The Unready Heart by Richard Sherman (1944)

Not a writer readily associated with depictions of wartime London (or indeed with longer fiction), Sherman ‘s short novel focuses on the plight of one Barbara Loomis, who, having escaped to the capital from her home-town of Leeds, is disappointed to have her quest for personal autonomy rudely interrupted by the untimely advent of the blitz. Now finding herself involved in the task of evading conscription into the W.A.A.F, A.T.S. or (worst of all) the munitions factory, her somewhat blasé attitude is by degrees undermined by, among other things, her deepening involvement with an American correspondent (Paul McCarty), whom she encounters while working for the B.B.C. European Service (‘Because surely no-one could accuse the B.B.C. of being “non-essential” and unrelated to war work’). Though she is taken aback by Paul’s forthrightness in calling out her self-serving behaviour (‘What you’re best fitted to do is to be a parasite, but unfortunately there aren’t many openings for that just at this time’), the often adversarial exchanges between them supply some fruitful dialogue on the wider conflict between public and private responsibilities brought into focus by the war:

“Look,” he said. “Let’s get this straight once and for all.” His mouth was a compressed line of disapproval. “Don’t you realise that if every woman thought as you did, this world would stop?”

“Well, let it stop. It’d be a good thing. It seems to be stopping anyway.” She faced him, challengingly. “Also, I’d like to point out that if every woman thought as I did, this war might stop. In fact it might not even have begun.”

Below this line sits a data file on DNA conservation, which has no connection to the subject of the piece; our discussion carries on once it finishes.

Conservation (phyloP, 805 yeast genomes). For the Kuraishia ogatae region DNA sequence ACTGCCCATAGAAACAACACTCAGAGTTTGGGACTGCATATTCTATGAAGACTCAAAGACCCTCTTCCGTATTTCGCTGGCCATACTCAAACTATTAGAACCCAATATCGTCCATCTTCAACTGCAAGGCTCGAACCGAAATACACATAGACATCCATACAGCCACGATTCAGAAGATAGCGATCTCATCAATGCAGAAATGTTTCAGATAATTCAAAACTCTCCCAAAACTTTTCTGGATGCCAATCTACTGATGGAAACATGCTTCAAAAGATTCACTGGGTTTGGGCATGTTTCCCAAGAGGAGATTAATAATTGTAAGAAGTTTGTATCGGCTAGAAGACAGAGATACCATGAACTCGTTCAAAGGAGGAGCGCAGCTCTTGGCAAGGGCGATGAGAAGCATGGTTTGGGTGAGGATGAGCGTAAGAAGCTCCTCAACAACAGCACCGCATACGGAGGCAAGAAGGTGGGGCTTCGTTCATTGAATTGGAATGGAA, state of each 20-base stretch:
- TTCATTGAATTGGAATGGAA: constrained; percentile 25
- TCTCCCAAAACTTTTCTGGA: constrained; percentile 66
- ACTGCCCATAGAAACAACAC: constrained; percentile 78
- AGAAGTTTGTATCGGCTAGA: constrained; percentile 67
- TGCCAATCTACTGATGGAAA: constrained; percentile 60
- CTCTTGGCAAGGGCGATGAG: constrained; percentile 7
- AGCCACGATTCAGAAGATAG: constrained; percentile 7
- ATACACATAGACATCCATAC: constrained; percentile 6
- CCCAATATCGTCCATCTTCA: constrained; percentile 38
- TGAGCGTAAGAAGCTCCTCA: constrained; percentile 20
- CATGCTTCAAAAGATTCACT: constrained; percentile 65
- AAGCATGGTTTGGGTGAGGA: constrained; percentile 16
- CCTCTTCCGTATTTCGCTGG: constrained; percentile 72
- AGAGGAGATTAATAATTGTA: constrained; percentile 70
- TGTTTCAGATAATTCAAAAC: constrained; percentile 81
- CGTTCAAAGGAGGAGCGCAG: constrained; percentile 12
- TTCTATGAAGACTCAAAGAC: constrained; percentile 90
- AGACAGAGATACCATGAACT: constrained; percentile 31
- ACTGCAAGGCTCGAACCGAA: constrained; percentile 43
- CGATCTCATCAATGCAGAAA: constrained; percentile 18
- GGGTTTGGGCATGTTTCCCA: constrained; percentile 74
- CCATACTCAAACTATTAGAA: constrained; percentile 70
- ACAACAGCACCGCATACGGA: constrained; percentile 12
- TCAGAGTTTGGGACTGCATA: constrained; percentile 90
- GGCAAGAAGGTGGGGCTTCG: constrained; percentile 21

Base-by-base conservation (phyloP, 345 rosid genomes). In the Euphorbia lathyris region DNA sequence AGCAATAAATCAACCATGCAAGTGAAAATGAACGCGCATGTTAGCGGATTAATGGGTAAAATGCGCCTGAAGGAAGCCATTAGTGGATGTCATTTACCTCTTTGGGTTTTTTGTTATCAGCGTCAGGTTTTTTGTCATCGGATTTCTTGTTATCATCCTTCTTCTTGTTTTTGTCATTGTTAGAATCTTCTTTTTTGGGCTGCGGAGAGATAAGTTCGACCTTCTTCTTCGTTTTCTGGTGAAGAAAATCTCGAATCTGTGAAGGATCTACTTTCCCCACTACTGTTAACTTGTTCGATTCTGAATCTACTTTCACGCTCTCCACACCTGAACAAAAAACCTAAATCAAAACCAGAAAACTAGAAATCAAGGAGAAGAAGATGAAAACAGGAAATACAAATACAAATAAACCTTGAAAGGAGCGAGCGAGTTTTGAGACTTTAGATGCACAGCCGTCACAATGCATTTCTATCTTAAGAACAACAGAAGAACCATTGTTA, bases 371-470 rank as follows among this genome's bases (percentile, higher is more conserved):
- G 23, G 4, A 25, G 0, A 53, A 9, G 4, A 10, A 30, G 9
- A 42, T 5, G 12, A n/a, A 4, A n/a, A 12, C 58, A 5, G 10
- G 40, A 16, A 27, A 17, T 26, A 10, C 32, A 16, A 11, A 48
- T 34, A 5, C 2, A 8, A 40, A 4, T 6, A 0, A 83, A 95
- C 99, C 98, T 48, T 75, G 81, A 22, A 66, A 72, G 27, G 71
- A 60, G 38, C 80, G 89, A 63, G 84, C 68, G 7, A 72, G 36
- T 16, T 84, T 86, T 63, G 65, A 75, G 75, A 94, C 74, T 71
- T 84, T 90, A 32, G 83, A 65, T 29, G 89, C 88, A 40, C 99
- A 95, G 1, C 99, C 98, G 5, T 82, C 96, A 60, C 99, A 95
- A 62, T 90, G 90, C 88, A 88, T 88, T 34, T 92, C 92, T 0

It is worth noting that at the time of writing Sherman himself was stationed in England as a member of the US army, and clearly much of what follows is drawn from his own first-hand experience. Moreover, Sherman makes it clear that despite Barbara’s feigned detachment from events, she is, in the event, no less susceptible than anyone else to the trials and demands of life in time of war:

[…] one always had that wretched pit of the stomach feeling when the alert sounded – but it never did to let oneself go. Also by this time everyone had long since formulated their personal routines and attitudes in regard to raids, and this happened to be hers: not to be disturbed, to keep on doing whatever she was doing.

Thus Sherman is apt in noting the ‘life goes on’ ethic so integral to the home front and idea of the ‘people’s war’. The novel also includes some prescient observations about the possible or likely shape of things to come. As Barbara’s long-suffering friend Doris (whose life Barbara regards largely as a cautionary tale) observes in a moment of lucidity:

”People try to tell you that this war is going to wipe out class distinctions, and that when it’s over what’s left of the East End will merge into what’s left of the West End and they’ll all be one happy family. I don’t believe it”.

This is not to say that Sherman undertakes to speculate at length on the shape (or not) of post-war Britain; such reflections do, however, help to deftly locate the individual experiences of the characters within their larger context. That aside, the novel as a whole can be read as subtly recording the journey of its protagonist from conscious disengagement though to a position of commitment. Indeed (and I may be risking over-interpretation here), such a trajectory could conceivably be read as analogous to the path to US involvement in the war.

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